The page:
Saturday, January 26, 2008

Circumventing Java's Initialization Process

This is really not a circumvention per se, but rather an understanding of how the Java initialization behaviour works, and highlight the violation of the JVM specification, even in Sun's version, so that Java will be able to function pragmatically. The JVM specification (§2.17.4) indicates that:
A class or interface type T will be initialized immediately before one of the following occurs: * T is a class and an instance of T is created. [...]
This means that if object T is being created, then the class of T will have to be initialized. But is it always being upheld? For a fact, it's never upheld in a cyclic self-referencing case:


public class T {
int value;
T my_object;

static {
my_object = new T();
my_object.print();
value = 1;
}

public void print() {
System.out.println("The value is " + value);
}
}


If you ran the application, even after the object for T is being created, the value returned is '0' rather than '1' which violates the definition as described above. If this rule is not violated, if I am correct, on older JVMs like 1.0, this will translate into a cyclic situation, as the object creation will trigger it's object constructor, which will trigger the class constructor, which it is already in, and so on.

So what's the problem with that? The reason why initialization is important, is so that you'll expect a reliable value to be set by the time you use the class/object, which may not be necessarily be the case if that constraint is relaxed. Consider a fringe example like this:



// ---- DualWait1.java -----

public class DualWait1 {
public static int value;
static DualWait2 field;

static {
System.out.println("DualWait1.clinit() invoked");
try { Thread.sleep(1000); }
catch (Exception e) { throw new AssertionError(e); }

System.out.println("DualWait1.clinit(): creating a new DualWait2() object");
field = new DualWait2(2);
System.out.println("DualWait1.clinit(): setting value to 1");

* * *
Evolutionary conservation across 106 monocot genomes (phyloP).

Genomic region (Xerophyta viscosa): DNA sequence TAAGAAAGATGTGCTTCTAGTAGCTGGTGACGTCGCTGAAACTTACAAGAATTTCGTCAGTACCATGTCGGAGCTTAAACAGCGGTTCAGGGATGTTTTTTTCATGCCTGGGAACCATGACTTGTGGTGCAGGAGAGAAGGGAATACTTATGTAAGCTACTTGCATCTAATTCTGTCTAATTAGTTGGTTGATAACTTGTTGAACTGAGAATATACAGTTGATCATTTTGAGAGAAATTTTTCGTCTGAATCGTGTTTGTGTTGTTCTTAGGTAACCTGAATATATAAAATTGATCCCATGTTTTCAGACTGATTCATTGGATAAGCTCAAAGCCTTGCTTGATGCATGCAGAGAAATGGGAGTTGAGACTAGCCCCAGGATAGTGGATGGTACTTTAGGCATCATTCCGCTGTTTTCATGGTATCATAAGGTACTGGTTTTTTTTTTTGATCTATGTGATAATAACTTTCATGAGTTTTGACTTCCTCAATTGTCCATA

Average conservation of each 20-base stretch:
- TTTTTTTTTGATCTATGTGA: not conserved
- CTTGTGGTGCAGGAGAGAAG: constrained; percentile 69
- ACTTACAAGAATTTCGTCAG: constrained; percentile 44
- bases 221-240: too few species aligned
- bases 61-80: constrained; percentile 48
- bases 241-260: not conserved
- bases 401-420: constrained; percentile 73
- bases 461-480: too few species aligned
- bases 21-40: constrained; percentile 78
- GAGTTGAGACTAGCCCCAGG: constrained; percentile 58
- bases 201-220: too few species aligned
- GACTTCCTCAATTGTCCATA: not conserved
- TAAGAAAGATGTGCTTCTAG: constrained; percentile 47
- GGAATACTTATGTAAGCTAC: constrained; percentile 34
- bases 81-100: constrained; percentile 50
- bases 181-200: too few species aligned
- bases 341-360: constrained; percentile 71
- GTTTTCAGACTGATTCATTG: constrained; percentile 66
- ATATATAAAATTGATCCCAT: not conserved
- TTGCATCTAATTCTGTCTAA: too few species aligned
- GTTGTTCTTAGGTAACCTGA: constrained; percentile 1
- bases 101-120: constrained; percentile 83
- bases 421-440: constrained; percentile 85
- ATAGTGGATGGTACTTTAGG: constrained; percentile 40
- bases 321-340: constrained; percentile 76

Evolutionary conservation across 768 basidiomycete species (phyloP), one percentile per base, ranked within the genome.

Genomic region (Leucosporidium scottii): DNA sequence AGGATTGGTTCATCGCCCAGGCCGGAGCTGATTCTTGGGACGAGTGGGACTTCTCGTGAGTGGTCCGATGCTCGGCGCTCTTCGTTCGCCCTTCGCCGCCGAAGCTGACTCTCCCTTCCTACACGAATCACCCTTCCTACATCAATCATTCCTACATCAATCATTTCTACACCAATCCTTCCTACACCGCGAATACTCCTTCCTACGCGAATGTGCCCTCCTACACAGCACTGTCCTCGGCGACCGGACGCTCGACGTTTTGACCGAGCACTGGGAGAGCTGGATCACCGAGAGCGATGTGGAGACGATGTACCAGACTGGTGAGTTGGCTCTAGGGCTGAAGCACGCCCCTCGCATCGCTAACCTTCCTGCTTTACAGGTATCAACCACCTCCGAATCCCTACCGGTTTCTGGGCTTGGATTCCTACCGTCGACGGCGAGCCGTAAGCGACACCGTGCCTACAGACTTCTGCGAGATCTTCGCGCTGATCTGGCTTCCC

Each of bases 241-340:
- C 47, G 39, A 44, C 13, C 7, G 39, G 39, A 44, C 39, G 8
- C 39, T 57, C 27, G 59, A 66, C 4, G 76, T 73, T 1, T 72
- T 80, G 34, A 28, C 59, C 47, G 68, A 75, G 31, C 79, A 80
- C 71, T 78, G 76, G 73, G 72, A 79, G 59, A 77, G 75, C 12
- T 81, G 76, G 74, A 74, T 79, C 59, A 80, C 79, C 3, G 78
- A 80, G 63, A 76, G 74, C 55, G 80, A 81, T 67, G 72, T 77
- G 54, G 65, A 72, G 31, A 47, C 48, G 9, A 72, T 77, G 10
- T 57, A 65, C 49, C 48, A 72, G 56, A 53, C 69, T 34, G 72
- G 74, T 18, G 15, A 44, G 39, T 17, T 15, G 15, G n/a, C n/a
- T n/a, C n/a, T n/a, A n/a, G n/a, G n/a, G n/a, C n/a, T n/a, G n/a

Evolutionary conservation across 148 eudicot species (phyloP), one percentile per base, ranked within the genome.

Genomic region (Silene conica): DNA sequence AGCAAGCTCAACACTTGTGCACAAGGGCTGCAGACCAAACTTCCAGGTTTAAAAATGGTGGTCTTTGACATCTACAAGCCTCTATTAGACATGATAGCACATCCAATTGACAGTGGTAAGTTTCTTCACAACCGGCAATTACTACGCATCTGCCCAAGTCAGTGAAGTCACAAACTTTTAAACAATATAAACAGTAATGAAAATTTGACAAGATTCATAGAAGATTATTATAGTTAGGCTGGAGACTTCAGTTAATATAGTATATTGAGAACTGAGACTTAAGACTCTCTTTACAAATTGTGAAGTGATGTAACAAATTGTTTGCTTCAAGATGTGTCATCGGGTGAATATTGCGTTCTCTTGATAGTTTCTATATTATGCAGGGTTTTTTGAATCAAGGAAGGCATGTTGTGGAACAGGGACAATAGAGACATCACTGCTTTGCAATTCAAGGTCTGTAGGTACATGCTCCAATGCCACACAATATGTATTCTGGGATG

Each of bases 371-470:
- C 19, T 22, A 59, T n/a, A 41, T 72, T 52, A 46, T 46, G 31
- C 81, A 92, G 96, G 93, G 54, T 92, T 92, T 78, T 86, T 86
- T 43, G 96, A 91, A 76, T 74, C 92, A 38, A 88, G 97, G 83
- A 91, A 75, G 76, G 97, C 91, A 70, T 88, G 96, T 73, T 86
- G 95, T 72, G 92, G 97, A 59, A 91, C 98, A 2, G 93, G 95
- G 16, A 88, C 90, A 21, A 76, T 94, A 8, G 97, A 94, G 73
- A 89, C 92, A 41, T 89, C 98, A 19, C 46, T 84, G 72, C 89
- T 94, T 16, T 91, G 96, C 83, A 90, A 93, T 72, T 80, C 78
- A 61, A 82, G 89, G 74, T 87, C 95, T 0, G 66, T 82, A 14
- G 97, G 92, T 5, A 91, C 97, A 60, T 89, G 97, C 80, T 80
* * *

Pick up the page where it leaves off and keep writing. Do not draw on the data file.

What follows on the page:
value = 1;
System.out.println("DualWait1.clinit(): DualWait2.value="+DualWait2.value);
}

public DualWait1(int id) {
System.out.println("DualWait1: constructor called id["+id+"]");
}
}

// ---- DualWait2.java -----

public class DualWait2 {
public static int value;
static DualWait1 field;

static {
System.out.println("DualWait2.clinit() invoked");
try { Thread.sleep(1000); }
catch (Exception e) { throw new AssertionError(e); }

System.out.println("DualWait2.clinit(): creating a new DualWait1() object");
field = new DualWait1(1);
System.out.println("DualWait2.clinit(): done creating a DualWait1 object");
System.out.println("DualWait2.clinit(): setting value to 1");
value = 1;
System.out.println("DualWait2.clinit(): DualWait1.value="+DualWait1.value);
}

/** Only for a placeholder. */
public static void main(String args[]) {
System.out.println("main(): DualWait1.field = " + DualWait1.field);
System.out.println("main(): DualWait2.field = " + DualWait2.field);
}

public DualWait2(int id) {
System.out.println("DualWait2: constructor called, id["+id+"]");
}

}


Compile the two classfiles separately and once you've done so, you'll get the following output after execution:


DualWait2.clinit() invoked
DualWait2.clinit(): creating a new DualWait1() object
DualWait1.clinit() invoked
DualWait1.clinit(): creating a new DualWait2() object
DualWait2: constructor called, id[2]
DualWait1.clinit(): setting value to 1
DualWait1.clinit(): DualWait2.value=0
DualWait1: constructor called id[1]
DualWait2.clinit(): done creating a DualWait1 object
DualWait2.clinit(): setting value to 1
DualWait2.clinit(): DualWait1.value=1
main(): DualWait1.field = DualWait2@15ff48b
main(): DualWait2.field = DualWait1@affc70


The line in red is where the problem lies. At DualWait1's static constructor, we see that the value for DualWait2's value field is still not initialized, even after a DualWait2 object has already been constructed.

Normally this shouldn't be a problem for normal functioning cases, given that no coder in his right mind would write code like this to trigger the anomaly, so it's more of a curiosity than anything really useful. It's just useful to note, that specifications, while good-intentioned, may sometimes turn out to be impossible to fulfill anyway.

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